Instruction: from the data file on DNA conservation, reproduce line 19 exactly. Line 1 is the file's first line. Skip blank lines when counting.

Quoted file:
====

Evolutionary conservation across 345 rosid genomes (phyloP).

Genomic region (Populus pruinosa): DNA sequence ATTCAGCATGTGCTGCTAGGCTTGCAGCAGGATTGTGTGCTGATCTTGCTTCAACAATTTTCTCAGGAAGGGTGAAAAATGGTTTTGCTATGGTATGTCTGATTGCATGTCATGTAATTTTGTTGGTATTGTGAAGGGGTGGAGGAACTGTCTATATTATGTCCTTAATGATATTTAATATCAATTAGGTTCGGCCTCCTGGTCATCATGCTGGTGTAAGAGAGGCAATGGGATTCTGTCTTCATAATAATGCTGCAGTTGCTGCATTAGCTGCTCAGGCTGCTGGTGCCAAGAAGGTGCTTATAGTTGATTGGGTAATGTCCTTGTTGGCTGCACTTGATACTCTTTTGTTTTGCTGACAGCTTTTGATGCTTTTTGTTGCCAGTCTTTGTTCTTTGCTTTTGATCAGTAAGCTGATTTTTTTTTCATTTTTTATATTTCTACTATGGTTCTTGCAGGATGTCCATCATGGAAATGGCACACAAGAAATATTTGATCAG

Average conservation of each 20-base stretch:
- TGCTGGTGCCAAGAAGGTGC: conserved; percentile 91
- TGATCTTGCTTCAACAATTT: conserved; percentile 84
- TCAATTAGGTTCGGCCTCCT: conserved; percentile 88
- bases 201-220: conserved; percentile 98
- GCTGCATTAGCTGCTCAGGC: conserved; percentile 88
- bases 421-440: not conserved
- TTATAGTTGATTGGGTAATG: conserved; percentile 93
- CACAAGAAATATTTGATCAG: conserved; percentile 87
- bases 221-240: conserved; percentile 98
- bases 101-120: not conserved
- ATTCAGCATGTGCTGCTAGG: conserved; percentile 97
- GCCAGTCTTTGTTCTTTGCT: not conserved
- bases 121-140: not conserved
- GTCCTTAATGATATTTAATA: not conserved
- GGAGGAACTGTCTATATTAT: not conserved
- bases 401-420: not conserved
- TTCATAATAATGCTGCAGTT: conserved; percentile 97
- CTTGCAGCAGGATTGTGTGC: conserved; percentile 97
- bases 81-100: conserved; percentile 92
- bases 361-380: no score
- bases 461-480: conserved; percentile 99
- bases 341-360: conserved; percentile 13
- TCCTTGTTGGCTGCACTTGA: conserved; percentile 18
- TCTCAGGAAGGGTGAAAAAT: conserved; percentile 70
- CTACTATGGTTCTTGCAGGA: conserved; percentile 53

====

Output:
- bases 401-420: not conserved